With iTunes on a Mac and on a PC it's simple. You have your own directory and you just drag and drop files into iTunes. With iPhoto as far as I understood from talking to Apple reps many times, you can't have your own directory structure (e.g. Pictures > 2008 > Trip to New York) because iPhoto simply doesn't allow you to do so. The only possible way that I see it could be done is if you were to create that directory structure on the HP Media Vault yourself and drag and drop the necessary files from iPhoto manually into the appropriate folders. I can't help but be frustrated at how iPhoto is not able to dynamically mimic the contents of my Pictures folder the way Picasa is able to.

You've found the major drawback to iPhoto - It forces you to store your photo library in one location. If you REALLY want to stick with iPhoto, you can have two libraries - one on your Mac and one on a network storage device. To do this, hold down the option key while you start iPhoto, it will ask you to choose a library, or create a new one. If you'd like to create a library on a server located on your network, this is where you do it. However, if you're computer is no longer connected to the network, your photos will be unavailable.

I'd suggest using Aperture or Lightroom if you have lots of photos. When you import them, you can tell Aperture and lightroom to copy to a NAS, but keep thumbnails locally, drastically reducing the amount of space required on your laptop or PC.

Lightroom and Aperture will both also let you keep a mix of files local and on the network... which is what it sounds like you want to do Andrew. I have a friend for example, who will keep the current month's photos local, and then moving them to an external hard drive at a later date.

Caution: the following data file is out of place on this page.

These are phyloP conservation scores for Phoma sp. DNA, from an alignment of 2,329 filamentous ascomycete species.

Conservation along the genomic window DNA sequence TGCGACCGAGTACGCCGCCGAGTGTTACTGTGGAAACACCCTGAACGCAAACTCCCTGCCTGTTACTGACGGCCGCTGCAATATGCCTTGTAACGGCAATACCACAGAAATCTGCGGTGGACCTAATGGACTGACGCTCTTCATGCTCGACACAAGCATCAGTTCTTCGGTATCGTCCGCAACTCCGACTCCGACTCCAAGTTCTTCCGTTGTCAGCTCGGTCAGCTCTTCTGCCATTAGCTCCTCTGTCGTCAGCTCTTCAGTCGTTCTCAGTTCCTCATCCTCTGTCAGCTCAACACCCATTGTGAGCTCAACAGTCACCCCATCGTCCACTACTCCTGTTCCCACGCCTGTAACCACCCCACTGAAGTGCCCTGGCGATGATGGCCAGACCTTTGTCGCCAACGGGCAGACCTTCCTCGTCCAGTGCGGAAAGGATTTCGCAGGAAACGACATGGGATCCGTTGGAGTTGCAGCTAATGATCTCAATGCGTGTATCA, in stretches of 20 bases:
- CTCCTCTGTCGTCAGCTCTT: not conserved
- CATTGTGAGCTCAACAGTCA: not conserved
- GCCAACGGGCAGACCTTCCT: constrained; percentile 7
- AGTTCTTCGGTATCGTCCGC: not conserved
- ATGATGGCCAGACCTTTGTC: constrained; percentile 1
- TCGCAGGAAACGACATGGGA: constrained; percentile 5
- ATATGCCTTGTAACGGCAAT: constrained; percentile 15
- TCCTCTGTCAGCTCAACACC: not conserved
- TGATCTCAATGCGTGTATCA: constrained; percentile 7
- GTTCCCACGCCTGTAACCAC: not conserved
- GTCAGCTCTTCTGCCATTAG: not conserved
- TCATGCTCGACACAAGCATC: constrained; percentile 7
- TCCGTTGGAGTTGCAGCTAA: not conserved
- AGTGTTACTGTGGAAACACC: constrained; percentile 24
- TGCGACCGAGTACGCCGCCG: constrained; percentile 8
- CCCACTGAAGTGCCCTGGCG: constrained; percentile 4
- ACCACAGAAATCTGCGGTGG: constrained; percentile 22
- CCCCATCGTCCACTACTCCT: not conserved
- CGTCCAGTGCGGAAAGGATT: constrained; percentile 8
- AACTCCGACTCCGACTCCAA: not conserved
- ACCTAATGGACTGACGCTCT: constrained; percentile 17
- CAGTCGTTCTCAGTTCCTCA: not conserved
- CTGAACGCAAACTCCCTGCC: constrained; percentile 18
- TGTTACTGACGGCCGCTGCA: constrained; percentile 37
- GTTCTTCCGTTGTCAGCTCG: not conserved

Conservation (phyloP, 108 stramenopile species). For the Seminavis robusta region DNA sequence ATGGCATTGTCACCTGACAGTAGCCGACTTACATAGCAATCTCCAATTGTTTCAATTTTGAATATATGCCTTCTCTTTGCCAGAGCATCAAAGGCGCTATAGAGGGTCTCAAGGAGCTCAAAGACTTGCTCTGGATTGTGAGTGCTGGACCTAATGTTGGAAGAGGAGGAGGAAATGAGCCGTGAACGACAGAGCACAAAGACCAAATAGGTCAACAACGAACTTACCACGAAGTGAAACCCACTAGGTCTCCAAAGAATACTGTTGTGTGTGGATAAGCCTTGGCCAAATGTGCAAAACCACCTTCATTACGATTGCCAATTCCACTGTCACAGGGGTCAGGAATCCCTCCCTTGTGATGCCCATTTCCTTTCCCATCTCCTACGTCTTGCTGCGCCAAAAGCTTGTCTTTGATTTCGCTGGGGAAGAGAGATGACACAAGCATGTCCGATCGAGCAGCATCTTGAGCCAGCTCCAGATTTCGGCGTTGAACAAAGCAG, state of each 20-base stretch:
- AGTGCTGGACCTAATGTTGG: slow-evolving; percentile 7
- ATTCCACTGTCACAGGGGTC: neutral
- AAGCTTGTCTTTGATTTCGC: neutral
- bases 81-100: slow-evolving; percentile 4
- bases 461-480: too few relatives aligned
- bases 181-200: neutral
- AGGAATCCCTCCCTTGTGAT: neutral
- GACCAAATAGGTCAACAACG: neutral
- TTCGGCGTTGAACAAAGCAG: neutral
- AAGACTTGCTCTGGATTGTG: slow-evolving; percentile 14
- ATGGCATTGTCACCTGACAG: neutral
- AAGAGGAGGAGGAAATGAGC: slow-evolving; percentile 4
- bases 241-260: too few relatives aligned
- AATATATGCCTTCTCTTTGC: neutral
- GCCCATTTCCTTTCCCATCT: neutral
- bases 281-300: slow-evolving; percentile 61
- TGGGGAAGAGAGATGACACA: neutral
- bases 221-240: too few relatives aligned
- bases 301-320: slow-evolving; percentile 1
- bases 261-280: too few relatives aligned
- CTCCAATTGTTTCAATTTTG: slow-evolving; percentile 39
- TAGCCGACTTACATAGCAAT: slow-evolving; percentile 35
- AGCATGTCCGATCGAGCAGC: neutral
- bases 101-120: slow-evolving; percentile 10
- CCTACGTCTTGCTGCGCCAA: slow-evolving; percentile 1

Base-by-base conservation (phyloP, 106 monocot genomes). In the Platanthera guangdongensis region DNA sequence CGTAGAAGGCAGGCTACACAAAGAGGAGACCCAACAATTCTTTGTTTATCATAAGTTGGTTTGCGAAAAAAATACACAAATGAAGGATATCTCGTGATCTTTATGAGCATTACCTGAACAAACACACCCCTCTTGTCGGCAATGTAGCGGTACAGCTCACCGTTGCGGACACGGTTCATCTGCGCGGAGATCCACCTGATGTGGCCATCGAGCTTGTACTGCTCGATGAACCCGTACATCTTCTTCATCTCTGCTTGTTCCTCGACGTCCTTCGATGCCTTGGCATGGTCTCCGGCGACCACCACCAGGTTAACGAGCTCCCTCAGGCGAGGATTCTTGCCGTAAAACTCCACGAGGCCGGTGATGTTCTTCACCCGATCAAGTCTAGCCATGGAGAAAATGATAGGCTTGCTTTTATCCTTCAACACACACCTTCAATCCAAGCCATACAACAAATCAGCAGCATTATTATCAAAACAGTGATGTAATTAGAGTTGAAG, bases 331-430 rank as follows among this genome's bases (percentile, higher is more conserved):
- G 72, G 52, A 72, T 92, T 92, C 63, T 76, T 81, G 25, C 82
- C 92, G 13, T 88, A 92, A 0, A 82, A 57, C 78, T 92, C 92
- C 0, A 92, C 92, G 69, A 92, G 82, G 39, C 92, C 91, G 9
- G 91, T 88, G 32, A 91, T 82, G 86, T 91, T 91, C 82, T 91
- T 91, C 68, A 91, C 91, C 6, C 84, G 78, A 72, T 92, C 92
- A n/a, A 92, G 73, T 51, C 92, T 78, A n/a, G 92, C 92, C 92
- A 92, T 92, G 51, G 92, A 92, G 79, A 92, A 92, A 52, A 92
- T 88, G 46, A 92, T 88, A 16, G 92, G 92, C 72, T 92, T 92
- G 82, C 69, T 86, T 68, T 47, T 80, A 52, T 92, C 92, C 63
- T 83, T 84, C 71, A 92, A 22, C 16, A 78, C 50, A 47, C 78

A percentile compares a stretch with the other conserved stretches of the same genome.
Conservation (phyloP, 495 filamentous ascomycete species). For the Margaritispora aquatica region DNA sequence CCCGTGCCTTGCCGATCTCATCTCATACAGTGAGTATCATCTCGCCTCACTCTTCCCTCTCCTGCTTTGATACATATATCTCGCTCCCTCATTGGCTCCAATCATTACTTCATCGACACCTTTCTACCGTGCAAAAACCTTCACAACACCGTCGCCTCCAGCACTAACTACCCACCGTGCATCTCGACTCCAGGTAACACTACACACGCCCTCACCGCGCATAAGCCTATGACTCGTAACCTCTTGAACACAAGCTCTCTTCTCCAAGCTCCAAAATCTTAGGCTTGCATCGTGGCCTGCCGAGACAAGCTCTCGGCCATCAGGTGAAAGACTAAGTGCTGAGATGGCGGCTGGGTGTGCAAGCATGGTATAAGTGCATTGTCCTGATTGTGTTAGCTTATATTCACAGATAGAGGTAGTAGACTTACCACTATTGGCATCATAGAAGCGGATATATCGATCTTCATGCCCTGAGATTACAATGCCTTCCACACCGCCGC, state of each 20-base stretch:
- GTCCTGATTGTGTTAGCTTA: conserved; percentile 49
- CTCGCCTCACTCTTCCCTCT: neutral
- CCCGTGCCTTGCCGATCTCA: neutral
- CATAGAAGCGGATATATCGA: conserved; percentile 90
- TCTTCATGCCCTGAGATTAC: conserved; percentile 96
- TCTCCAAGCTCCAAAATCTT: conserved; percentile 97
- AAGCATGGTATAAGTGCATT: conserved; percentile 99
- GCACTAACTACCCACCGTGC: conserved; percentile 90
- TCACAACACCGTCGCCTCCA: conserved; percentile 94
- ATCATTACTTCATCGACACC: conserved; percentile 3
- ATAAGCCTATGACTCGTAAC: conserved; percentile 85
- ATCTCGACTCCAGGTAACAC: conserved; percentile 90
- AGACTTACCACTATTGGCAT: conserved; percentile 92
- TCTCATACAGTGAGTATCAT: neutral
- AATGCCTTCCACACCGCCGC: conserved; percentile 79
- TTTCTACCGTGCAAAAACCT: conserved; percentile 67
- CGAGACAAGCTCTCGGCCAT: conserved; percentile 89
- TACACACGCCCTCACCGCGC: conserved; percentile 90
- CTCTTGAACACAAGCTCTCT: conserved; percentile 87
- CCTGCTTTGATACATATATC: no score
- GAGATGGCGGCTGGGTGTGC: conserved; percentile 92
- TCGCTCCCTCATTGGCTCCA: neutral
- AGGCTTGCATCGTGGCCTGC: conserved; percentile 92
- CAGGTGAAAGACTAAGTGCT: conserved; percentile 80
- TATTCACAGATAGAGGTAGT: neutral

Hope this helps.

Thanks Ben,

I was referring to a slightly different issue with iPhoto. I'm not interested in storing photos on a NAS. Instead I'd like keep all of them locally stored on the internal hard drive and do incremental backups of everything (music, photos, docs, etc) to a NAS on a daily basis. The problem is that iPhoto messes up the directory structure on the hard drive and won't allow you to organize it the way you want to (e.g Photos > 2008 > New York Trip > IMG_001, IMG_002, etc.) Instead it creates a directory of its own erasing the one you have and makes you do everything through its interface. I exemplified Picasa because it's able to display the file structure that's on my hard drive and it dynamically update itself whenever I delete a photo or a folder from the hard drive. Essentially, Picasa mimics the file structure on my hard drive.

I might be mistaken but I interpreted the screenshot from your Media Vault directory as your iPhoto library structure on your Mac hard drive. That's what I'm interested in--preserving the file structure of my choice on the hard drive while having the same structure of albums in iPhoto. I just don't understand the philosophy "Forget about what's on your hard drive and do what you need to do through iPhoto, iTunes, etc" I want to have control over the file structure on my hard drive and iPhoto/iTunes should recognize the changes on the hard drive automatically. What if I want to access a certain photo from a PC at home through my home wireless network? Where would I find it? I don't have iPhoto on my PC, hence the only way to do it is to navigate to the photo on the Mac hard drive. As far as I know, it's impossible in the present time given the way iPhoto organizes information and creates its own weird file structure that defies common sense.